One of the great independent films of the last 20 years, it was inevitable that Richard Linklater's 1995 lo-fi classic 'Before Sunrise' would inspire future heartfelt tales of fleeting one-night encounters. Quite that it would be aped in almost counterfeit fashion by an aspiring director so soon after its release, however, was not anticipated.

Alex Holdridge's 'In Search of a Midnight Kiss' serves as a love letter to Linklater's film in that it almost directly follows the same pattern.

Indeed the film bares little in the way of originality, taking a huge dollop of 'Before Sunrise' and sandwiching it between slices of Woody Allen's 'Manhattan' and Kevin Smith's 'Clerks'. That's not to say however that 'In Search of a Midnight Kiss' isn't good.

Set in Los Angeles on New Year's Eve, the story focuses on Wilson (McNairy), a 29-year-old aspiring screenwriter who has moved from Texas to Los Angeles following the split-up of a long-term relationship. Living with his best friend, Jacob (McGuire), and Jacob's girlfriend (Luong), Wilson intends to spend NYE alone and locked away from the world as he gladly waves goodbye to the worst year of his life.

That is until Jacob makes him post an ad on an internet dating site and Wilson reluctantly agrees to meet up with Vivian (Simmonds), a strong and aggressive young woman determined to be with the right guy at the stroke of midnight. A chaotic and dialogue-fuelled journey around LA then begins as the couple begin to get to know each other in the waning hours of the year.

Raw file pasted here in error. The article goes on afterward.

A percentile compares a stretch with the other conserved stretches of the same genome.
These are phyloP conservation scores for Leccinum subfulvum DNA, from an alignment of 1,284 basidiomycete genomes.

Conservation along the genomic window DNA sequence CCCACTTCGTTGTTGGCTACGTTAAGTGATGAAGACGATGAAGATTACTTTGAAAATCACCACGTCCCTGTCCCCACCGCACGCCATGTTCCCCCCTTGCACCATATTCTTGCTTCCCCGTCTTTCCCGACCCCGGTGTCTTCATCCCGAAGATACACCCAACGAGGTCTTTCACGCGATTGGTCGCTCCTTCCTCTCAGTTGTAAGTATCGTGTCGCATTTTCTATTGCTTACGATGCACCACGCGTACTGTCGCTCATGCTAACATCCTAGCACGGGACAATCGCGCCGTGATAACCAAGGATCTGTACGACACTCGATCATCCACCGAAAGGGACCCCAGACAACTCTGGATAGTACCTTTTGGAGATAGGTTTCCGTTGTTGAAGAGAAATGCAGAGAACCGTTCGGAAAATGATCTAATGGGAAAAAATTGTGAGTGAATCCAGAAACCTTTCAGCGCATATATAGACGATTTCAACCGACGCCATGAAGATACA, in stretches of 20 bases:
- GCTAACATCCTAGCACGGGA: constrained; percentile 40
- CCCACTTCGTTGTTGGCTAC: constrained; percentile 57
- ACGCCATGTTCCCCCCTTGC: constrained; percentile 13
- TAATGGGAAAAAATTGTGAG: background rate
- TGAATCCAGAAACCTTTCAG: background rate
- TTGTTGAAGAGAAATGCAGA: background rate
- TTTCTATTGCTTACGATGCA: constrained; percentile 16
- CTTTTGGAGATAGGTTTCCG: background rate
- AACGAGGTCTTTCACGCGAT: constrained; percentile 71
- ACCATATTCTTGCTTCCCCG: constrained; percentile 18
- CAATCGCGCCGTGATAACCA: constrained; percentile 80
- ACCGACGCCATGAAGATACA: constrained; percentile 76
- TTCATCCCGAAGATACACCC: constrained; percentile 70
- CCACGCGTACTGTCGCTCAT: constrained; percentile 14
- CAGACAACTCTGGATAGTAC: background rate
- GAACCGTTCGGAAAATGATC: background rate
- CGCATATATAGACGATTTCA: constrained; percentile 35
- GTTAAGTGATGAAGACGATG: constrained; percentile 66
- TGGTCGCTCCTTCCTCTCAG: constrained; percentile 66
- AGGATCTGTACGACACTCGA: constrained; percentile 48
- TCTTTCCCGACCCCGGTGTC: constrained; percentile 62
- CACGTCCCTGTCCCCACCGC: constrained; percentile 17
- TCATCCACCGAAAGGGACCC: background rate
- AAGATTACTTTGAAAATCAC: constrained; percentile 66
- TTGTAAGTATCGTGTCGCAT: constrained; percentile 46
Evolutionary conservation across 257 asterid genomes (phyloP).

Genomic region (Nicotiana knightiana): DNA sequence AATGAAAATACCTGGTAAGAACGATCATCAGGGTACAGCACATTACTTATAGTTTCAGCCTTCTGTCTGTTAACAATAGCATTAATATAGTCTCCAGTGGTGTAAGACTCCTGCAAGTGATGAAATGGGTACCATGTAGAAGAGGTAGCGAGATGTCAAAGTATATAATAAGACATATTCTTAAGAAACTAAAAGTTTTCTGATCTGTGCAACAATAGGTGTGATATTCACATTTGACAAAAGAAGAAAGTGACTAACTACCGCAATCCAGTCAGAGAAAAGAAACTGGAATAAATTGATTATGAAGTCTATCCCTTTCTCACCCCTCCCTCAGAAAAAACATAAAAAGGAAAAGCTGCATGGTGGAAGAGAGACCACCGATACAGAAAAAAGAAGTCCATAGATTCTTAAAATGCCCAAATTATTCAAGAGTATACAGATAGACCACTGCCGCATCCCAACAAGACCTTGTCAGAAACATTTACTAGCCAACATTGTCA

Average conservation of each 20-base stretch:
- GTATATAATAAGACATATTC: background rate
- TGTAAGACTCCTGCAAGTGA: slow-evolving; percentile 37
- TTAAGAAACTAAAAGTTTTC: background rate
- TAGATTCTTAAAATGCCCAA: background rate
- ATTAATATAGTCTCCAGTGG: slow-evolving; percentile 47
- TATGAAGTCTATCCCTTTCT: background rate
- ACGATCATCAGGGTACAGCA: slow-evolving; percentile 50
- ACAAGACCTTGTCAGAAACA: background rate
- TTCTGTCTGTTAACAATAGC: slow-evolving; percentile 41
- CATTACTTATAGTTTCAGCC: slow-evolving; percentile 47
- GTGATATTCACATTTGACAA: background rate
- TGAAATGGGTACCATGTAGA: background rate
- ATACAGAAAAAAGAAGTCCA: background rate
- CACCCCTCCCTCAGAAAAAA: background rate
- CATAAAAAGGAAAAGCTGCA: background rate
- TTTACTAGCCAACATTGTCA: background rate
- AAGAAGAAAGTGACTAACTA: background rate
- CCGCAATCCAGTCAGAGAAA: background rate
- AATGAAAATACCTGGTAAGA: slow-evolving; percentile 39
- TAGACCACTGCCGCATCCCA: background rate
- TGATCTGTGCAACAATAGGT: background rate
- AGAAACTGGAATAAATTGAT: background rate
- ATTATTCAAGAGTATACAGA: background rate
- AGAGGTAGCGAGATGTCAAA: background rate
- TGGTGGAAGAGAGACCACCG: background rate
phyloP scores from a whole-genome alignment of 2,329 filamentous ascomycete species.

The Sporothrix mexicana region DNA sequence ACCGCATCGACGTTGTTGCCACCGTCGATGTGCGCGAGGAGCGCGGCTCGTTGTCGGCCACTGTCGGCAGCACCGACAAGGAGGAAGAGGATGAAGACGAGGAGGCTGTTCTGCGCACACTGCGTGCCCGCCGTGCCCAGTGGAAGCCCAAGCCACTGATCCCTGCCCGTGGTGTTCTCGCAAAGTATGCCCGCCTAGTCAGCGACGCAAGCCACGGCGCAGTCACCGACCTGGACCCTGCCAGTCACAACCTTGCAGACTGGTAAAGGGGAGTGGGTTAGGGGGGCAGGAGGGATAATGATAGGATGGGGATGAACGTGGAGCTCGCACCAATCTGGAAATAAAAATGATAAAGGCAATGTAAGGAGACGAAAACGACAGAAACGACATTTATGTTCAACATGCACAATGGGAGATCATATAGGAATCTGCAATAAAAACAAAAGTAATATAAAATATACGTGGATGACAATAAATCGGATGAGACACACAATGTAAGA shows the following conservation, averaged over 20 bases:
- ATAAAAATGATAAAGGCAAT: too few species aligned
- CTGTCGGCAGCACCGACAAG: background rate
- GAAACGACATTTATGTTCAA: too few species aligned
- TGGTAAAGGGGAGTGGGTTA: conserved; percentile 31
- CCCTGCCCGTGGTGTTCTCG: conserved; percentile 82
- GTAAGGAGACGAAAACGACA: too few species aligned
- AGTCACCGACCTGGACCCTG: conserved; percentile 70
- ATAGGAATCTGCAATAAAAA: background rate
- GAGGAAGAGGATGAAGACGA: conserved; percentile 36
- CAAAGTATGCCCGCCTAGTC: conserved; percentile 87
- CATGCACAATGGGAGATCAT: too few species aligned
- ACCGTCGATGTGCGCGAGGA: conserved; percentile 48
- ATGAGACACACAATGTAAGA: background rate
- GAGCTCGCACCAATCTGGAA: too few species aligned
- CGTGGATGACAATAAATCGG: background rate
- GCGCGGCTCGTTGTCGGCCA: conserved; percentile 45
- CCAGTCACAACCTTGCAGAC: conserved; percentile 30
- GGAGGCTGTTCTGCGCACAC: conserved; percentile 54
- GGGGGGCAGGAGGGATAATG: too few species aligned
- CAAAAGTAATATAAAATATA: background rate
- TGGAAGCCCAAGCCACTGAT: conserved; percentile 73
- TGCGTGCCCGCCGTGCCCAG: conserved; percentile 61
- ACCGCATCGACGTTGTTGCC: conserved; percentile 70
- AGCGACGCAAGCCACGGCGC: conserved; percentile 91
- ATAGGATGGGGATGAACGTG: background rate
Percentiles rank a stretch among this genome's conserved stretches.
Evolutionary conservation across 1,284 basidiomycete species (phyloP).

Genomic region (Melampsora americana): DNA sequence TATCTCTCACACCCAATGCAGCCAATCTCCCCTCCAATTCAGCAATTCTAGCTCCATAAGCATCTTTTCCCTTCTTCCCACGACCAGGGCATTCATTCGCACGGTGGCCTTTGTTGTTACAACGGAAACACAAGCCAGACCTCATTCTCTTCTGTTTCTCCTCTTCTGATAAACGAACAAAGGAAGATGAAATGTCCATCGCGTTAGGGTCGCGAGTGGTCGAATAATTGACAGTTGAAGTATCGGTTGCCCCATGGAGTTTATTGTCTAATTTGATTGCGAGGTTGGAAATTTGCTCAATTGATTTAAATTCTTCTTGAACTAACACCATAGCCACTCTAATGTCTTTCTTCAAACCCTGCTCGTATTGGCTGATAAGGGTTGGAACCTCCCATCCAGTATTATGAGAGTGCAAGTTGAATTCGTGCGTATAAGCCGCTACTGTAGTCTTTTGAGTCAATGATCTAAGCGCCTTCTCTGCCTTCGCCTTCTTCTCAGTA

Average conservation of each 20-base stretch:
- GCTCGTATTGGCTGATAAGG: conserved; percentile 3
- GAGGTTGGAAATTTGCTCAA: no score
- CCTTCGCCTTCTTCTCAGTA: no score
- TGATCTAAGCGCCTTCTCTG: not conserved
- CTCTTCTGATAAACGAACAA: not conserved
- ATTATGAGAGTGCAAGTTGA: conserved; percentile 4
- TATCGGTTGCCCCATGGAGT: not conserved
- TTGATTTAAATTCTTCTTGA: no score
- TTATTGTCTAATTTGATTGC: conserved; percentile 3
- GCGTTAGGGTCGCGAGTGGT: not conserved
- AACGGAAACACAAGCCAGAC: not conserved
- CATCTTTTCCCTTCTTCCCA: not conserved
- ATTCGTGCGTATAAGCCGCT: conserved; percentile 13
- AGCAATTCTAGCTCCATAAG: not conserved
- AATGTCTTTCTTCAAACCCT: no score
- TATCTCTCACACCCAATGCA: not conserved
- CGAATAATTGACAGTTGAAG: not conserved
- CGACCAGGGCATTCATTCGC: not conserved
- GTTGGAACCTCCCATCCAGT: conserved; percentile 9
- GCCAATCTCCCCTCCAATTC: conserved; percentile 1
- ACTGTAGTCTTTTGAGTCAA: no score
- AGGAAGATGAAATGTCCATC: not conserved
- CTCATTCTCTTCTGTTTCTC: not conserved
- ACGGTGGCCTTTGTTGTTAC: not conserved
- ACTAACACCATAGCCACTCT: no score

The film's plot line and extensive dialogue inevitably brings 'In Search of a Midnight Kiss' closely in line with 'Before Sunrise', as does the deadline nature of the couple's romance. In shooting in black-and-white and honing in on a US city, Holdridge's film also bares a resemblance to 'Manhattan', while the filthy dialogue, black-and- white shoot and amateur acting cast nods like a dashboard bobbing dog to 'Clerks'.

Like Smith's debut, Wilson and Vivian openly talk about sex, masturbation and other topics which wouldn't usually arise on a first date. This lends some humour to the film, yet it also initially puts you off the central characters. Unlike Linklater's Jesse and Celine, there's not much to like about Wilson and Vivian early on, and both McNairy and Simmonds fail to generate any real on-screen chemistry.

Yet Holdridge uses this to his advantage and the relationship works well in engaging the audience as they mentally to and fro. The director has less success with the supporting characters, who aren't properly explored while the appearance of Wilson's mother adds nothing to the script.

The aforementioned lack of originality spreads to the various scenes in the film and Holdridge – who like Linklater is also from Austin, Texas – even uses similar shots to the director he so obviously admires.

This aside, though, 'In Search of a Midnight Kiss' will appeal to a broad range of cinema-goers and, especially, fans of the three aforementioned movies. Entertaining, often hilarious and with a good soundtrack to boot, it is a decent independent film which should see it reach a receptive audience.

Steve Cummins